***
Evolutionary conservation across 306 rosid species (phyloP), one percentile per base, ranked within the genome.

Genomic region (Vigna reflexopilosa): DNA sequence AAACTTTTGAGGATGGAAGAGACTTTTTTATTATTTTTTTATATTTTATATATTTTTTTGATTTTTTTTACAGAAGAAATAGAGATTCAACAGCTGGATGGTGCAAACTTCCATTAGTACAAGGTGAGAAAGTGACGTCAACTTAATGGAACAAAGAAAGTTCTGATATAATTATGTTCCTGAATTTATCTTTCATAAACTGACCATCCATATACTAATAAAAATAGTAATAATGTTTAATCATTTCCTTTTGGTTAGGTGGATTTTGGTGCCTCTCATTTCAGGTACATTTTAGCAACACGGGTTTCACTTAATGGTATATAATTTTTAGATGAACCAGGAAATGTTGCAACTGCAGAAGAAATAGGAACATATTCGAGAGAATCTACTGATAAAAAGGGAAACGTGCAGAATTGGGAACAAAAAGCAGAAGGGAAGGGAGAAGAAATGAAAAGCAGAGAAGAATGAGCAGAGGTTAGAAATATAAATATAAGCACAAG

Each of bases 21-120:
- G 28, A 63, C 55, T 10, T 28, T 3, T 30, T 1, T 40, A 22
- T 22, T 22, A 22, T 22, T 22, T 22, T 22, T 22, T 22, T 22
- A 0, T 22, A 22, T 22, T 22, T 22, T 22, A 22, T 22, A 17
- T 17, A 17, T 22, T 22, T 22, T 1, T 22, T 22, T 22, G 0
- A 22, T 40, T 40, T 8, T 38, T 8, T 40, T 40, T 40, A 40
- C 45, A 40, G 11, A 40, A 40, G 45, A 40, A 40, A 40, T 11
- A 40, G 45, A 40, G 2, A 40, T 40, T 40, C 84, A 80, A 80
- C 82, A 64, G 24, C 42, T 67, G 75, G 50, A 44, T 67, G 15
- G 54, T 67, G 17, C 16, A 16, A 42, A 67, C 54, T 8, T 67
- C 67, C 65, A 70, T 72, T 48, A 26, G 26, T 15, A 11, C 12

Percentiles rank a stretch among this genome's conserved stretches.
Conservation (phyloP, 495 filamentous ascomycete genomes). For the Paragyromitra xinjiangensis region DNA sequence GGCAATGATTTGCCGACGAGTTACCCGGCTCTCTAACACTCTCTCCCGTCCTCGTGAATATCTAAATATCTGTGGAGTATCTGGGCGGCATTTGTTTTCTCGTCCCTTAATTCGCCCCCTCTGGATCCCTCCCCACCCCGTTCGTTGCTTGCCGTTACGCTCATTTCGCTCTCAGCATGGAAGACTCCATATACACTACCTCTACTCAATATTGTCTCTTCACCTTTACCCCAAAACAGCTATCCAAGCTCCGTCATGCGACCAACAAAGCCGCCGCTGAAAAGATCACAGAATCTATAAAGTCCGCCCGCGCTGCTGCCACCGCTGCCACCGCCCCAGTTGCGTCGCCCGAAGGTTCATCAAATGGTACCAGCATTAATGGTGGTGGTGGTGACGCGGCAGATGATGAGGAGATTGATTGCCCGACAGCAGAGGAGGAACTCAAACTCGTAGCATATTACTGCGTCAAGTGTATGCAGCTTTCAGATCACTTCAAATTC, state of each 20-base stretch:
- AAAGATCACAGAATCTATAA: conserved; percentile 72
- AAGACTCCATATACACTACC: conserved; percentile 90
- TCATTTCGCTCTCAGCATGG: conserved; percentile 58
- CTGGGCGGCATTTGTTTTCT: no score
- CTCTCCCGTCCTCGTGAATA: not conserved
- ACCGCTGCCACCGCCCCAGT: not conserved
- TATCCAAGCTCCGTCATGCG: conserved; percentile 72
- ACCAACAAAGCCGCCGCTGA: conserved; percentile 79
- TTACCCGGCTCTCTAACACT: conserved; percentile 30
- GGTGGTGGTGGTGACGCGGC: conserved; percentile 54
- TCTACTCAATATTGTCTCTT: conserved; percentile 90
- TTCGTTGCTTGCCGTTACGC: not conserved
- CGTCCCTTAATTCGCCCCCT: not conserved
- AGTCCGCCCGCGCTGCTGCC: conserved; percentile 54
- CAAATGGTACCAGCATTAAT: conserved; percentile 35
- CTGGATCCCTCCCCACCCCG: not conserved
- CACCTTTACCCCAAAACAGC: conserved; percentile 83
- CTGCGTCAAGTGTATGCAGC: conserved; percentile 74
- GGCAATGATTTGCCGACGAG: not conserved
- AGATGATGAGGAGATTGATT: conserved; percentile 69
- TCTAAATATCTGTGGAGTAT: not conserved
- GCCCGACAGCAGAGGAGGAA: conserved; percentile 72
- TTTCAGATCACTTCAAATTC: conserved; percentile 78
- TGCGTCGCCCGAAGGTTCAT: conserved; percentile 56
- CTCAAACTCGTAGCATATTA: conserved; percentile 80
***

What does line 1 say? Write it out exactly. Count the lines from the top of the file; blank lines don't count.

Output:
Evolutionary conservation across 306 rosid species (phyloP), one percentile per base, ranked within the genome.